2019 Legislative Changes for California Alcohol Producers – a Blessing or a Curse?
It wouldn’t be a new year without new changes to the California ABC Act, making compliance an elusive target for even the most diligent licensees. Some changes were welcomed by the industry, and some, not so much. Here is an overview of the new changes affecting alcohol producers (and retailers with production privileges), and their consequences.
Brewpubs (Type 75s)
After reports surfaced of rampant non-compliance by Type 75 Brewpub licensees (who got their licenses mostly for the benefit of selling spirits), ABC conducted investigations state-wide to make sure folks were actually producing beer and otherwise complying with the statute. Recent changes to California Business & Professions Code Section 23396.3 in SB 1283 (all other citations are to the B&P Code) attempt to address some of these issues:
Brewing Equipment: Brewpubs must have a seven-barrel commercial brewing system located permanently on-site that can produce seven barrels per brewing cycle. This is more specific than the previous law, which required a seven-barrel brewing capacity. What to do if you are already licensed and your brewing equipment doesn’t meet these requirements? Are different systems grandfathered? Unfortunately, there is no such leniency baked into the statute. If your system does not meet the production criteria, ABC believes you do not comply with current law and if you continue to operate, you may expose your business to an ABC enforcement action.
Production Minimum and Records: The production minimum was doubled to 200 barrels and capped at 5,000 barrels. This makes it less appealing for licensees to make beer and dump it, simply to get the privilege to sell spirits at the premises. Licensees must keep records for three years evidencing their production compliance – which shouldn’t be too much trouble given TTB reporting requirements.
Growlers and Off-Premise Sales: Despite what many brewpubs owners believed, these privileges were not permitted under the old law. They are now, rejoice!
Brewpub Independence: The new law aims to keep brewpubs from collaborating with other brewers and providing them with a way to skirt the existing limits on duplicate locations and restaurants currently permitted by law. Specifically, a Type 75 licensee cannot produce any beer utilizing the same trademarks as a beer manufacturer, even if they are under common ownership. The specificity of this language leaves questions about branding the actual brewpub (not the beer it makes), and what can be sold in the restaurant. As usual, new restrictions invite new solutions.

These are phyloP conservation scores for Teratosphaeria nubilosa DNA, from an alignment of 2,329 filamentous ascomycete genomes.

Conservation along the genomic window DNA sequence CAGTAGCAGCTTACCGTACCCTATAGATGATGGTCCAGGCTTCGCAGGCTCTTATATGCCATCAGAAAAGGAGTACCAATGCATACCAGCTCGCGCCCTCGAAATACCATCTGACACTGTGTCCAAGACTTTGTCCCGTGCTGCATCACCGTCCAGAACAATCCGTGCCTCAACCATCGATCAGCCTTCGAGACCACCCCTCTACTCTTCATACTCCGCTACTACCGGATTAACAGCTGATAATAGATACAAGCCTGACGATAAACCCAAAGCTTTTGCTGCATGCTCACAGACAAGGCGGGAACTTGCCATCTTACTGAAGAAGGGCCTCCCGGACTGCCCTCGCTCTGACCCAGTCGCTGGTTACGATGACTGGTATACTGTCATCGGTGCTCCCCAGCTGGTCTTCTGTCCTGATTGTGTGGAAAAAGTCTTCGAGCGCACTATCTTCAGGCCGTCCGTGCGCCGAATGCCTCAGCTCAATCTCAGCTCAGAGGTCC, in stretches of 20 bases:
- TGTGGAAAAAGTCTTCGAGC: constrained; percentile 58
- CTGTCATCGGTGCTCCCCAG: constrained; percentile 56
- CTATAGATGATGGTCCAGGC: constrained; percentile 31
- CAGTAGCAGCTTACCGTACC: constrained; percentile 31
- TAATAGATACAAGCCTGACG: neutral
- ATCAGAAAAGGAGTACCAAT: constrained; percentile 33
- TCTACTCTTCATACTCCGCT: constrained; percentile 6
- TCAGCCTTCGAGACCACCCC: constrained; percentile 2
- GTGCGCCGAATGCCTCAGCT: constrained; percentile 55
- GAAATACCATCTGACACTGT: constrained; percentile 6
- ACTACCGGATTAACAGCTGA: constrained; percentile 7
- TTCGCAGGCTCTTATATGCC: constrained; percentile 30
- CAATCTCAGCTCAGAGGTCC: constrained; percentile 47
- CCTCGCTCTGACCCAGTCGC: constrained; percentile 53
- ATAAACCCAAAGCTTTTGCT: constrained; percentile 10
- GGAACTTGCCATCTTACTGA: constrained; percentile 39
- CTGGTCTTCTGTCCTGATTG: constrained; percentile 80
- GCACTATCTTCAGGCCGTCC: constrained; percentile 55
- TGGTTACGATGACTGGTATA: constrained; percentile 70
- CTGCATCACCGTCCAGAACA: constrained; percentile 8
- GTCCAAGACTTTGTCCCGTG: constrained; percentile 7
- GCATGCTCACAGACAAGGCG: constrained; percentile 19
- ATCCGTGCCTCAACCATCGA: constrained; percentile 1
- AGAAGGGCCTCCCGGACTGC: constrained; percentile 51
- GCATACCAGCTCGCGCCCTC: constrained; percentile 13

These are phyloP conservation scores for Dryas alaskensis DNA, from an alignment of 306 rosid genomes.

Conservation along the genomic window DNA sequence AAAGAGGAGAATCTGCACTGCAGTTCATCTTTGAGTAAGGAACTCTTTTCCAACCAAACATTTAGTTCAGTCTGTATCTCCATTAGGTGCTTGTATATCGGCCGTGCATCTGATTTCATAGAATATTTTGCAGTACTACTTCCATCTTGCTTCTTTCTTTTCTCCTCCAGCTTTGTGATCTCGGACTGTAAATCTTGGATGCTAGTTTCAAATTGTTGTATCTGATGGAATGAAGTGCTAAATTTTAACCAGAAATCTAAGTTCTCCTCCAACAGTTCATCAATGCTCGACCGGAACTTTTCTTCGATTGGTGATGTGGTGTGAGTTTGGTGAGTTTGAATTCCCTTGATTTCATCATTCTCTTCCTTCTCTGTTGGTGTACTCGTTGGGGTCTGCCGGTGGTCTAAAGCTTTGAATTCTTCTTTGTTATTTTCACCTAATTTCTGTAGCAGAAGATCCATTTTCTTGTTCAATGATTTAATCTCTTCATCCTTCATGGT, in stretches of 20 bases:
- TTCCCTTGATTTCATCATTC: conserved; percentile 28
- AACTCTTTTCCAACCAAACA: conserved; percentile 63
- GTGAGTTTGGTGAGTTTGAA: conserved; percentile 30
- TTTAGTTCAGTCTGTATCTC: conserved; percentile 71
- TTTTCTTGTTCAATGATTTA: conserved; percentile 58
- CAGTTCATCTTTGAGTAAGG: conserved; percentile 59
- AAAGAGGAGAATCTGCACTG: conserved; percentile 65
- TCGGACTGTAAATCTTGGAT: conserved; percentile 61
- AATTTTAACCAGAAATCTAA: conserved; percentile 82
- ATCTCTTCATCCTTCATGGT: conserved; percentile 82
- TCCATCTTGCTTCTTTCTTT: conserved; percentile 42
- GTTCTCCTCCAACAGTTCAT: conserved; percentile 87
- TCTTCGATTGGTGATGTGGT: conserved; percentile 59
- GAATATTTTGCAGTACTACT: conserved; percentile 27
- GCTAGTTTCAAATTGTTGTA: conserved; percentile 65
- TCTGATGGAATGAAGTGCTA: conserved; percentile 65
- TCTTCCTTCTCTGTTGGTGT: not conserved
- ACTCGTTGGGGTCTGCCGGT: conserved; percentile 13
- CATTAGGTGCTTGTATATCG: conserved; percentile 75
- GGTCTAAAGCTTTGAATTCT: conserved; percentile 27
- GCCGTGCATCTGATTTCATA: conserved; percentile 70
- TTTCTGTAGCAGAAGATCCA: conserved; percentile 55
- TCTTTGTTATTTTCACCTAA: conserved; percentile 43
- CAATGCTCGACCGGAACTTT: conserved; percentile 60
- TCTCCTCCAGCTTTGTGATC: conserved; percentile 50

Quota Control: If it’s too good to be true, it probably is. ABC is now limiting the sale price of currently operating brewpub licenses (or operating under an application filed before December 31, 2019), to the original license fee. Licenses will also be quota-controlled after this date, meaning there will be a cap on the number of newly issued licenses applied for after December 31, 2019, just like other spirits licenses in California.
Craft Distillers (Type 74s)
SB 1164 continues to refine the privileges of craft distillers, and its mostly good news here:
DTC Sales: The big update here is the new ability of craft distillers to sell the previously permitted 2.25 liters direct to consumer, but now without the previously required instructional tasting event on the premises prior to sale (23504). Have the floodgates been opened to DTC spirits sales? Unfortunately, not so much.